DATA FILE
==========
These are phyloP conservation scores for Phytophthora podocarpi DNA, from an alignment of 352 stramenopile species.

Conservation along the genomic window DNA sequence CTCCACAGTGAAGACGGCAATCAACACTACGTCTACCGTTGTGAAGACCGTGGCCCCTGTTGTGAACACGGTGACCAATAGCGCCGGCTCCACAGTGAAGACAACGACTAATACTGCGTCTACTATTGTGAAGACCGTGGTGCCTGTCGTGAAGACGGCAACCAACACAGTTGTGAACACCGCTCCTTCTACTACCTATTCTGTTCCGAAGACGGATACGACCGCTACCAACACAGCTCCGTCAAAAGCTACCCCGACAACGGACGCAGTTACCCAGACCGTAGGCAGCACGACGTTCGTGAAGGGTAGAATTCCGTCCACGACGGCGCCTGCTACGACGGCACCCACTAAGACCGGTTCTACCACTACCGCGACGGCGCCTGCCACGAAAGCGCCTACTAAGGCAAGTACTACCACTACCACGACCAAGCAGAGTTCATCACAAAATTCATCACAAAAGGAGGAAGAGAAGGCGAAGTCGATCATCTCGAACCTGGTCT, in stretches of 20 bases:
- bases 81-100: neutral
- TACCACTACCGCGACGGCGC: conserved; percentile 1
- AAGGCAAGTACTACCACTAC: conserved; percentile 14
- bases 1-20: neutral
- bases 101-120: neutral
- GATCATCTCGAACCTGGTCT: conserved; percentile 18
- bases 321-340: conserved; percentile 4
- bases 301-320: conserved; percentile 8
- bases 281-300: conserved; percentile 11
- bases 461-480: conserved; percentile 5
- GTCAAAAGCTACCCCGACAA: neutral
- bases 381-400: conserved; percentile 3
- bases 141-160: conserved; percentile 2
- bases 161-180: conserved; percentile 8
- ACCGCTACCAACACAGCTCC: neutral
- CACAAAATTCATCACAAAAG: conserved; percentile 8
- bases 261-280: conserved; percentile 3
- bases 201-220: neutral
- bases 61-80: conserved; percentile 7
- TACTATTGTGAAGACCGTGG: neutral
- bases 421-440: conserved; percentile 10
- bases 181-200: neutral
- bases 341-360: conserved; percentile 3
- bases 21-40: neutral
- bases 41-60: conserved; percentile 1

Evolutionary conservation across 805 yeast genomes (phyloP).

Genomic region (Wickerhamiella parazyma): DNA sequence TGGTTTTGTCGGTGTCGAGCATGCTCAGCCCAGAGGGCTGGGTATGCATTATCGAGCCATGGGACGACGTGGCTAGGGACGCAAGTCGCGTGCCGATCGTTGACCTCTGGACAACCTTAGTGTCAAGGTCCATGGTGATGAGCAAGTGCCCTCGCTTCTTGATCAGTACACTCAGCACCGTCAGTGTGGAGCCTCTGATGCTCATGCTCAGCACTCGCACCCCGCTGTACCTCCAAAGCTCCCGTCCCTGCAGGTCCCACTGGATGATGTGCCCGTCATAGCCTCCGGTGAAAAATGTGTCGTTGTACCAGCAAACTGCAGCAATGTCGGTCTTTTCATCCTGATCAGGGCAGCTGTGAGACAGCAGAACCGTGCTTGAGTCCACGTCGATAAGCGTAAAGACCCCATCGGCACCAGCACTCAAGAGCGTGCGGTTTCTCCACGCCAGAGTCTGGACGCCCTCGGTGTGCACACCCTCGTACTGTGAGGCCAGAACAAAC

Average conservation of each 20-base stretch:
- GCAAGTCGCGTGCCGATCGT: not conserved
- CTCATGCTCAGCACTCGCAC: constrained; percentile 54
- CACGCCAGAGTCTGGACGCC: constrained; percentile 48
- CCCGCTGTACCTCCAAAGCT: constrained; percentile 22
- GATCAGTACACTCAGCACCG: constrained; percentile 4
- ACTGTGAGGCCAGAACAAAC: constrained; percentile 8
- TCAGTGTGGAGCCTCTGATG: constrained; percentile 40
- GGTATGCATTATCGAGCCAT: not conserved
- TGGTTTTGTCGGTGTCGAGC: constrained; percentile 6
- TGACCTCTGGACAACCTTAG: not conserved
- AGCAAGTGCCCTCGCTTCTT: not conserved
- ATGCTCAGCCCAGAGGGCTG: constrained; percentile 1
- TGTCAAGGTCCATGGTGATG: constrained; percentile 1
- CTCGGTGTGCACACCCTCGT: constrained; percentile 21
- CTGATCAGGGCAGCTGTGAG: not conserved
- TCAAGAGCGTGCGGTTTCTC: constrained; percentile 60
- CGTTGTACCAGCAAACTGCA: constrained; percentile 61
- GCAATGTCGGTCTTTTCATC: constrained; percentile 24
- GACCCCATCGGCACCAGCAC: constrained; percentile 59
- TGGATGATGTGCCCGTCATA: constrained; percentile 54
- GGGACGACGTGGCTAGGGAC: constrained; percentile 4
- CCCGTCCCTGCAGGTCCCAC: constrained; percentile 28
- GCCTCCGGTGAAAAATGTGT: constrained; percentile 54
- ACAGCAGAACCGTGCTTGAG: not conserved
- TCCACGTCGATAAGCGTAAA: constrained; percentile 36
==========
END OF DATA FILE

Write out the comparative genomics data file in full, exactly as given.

These are phyloP conservation scores for Phytophthora podocarpi DNA, from an alignment of 352 stramenopile species.

Conservation along the genomic window DNA sequence CTCCACAGTGAAGACGGCAATCAACACTACGTCTACCGTTGTGAAGACCGTGGCCCCTGTTGTGAACACGGTGACCAATAGCGCCGGCTCCACAGTGAAGACAACGACTAATACTGCGTCTACTATTGTGAAGACCGTGGTGCCTGTCGTGAAGACGGCAACCAACACAGTTGTGAACACCGCTCCTTCTACTACCTATTCTGTTCCGAAGACGGATACGACCGCTACCAACACAGCTCCGTCAAAAGCTACCCCGACAACGGACGCAGTTACCCAGACCGTAGGCAGCACGACGTTCGTGAAGGGTAGAATTCCGTCCACGACGGCGCCTGCTACGACGGCACCCACTAAGACCGGTTCTACCACTACCGCGACGGCGCCTGCCACGAAAGCGCCTACTAAGGCAAGTACTACCACTACCACGACCAAGCAGAGTTCATCACAAAATTCATCACAAAAGGAGGAAGAGAAGGCGAAGTCGATCATCTCGAACCTGGTCT, in stretches of 20 bases:
- bases 81-100: neutral
- TACCACTACCGCGACGGCGC: conserved; percentile 1
- AAGGCAAGTACTACCACTAC: conserved; percentile 14
- bases 1-20: neutral
- bases 101-120: neutral
- GATCATCTCGAACCTGGTCT: conserved; percentile 18
- bases 321-340: conserved; percentile 4
- bases 301-320: conserved; percentile 8
- bases 281-300: conserved; percentile 11
- bases 461-480: conserved; percentile 5
- GTCAAAAGCTACCCCGACAA: neutral
- bases 381-400: conserved; percentile 3
- bases 141-160: conserved; percentile 2
- bases 161-180: conserved; percentile 8
- ACCGCTACCAACACAGCTCC: neutral
- CACAAAATTCATCACAAAAG: conserved; percentile 8
- bases 261-280: conserved; percentile 3
- bases 201-220: neutral
- bases 61-80: conserved; percentile 7
- TACTATTGTGAAGACCGTGG: neutral
- bases 421-440: conserved; percentile 10
- bases 181-200: neutral
- bases 341-360: conserved; percentile 3
- bases 21-40: neutral
- bases 41-60: conserved; percentile 1

Evolutionary conservation across 805 yeast genomes (phyloP).

Genomic region (Wickerhamiella parazyma): DNA sequence TGGTTTTGTCGGTGTCGAGCATGCTCAGCCCAGAGGGCTGGGTATGCATTATCGAGCCATGGGACGACGTGGCTAGGGACGCAAGTCGCGTGCCGATCGTTGACCTCTGGACAACCTTAGTGTCAAGGTCCATGGTGATGAGCAAGTGCCCTCGCTTCTTGATCAGTACACTCAGCACCGTCAGTGTGGAGCCTCTGATGCTCATGCTCAGCACTCGCACCCCGCTGTACCTCCAAAGCTCCCGTCCCTGCAGGTCCCACTGGATGATGTGCCCGTCATAGCCTCCGGTGAAAAATGTGTCGTTGTACCAGCAAACTGCAGCAATGTCGGTCTTTTCATCCTGATCAGGGCAGCTGTGAGACAGCAGAACCGTGCTTGAGTCCACGTCGATAAGCGTAAAGACCCCATCGGCACCAGCACTCAAGAGCGTGCGGTTTCTCCACGCCAGAGTCTGGACGCCCTCGGTGTGCACACCCTCGTACTGTGAGGCCAGAACAAAC

Average conservation of each 20-base stretch:
- GCAAGTCGCGTGCCGATCGT: not conserved
- CTCATGCTCAGCACTCGCAC: constrained; percentile 54
- CACGCCAGAGTCTGGACGCC: constrained; percentile 48
- CCCGCTGTACCTCCAAAGCT: constrained; percentile 22
- GATCAGTACACTCAGCACCG: constrained; percentile 4
- ACTGTGAGGCCAGAACAAAC: constrained; percentile 8
- TCAGTGTGGAGCCTCTGATG: constrained; percentile 40
- GGTATGCATTATCGAGCCAT: not conserved
- TGGTTTTGTCGGTGTCGAGC: constrained; percentile 6
- TGACCTCTGGACAACCTTAG: not conserved
- AGCAAGTGCCCTCGCTTCTT: not conserved
- ATGCTCAGCCCAGAGGGCTG: constrained; percentile 1
- TGTCAAGGTCCATGGTGATG: constrained; percentile 1
- CTCGGTGTGCACACCCTCGT: constrained; percentile 21
- CTGATCAGGGCAGCTGTGAG: not conserved
- TCAAGAGCGTGCGGTTTCTC: constrained; percentile 60
- CGTTGTACCAGCAAACTGCA: constrained; percentile 61
- GCAATGTCGGTCTTTTCATC: constrained; percentile 24
- GACCCCATCGGCACCAGCAC: constrained; percentile 59
- TGGATGATGTGCCCGTCATA: constrained; percentile 54
- GGGACGACGTGGCTAGGGAC: constrained; percentile 4
- CCCGTCCCTGCAGGTCCCAC: constrained; percentile 28
- GCCTCCGGTGAAAAATGTGT: constrained; percentile 54
- ACAGCAGAACCGTGCTTGAG: not conserved
- TCCACGTCGATAAGCGTAAA: constrained; percentile 36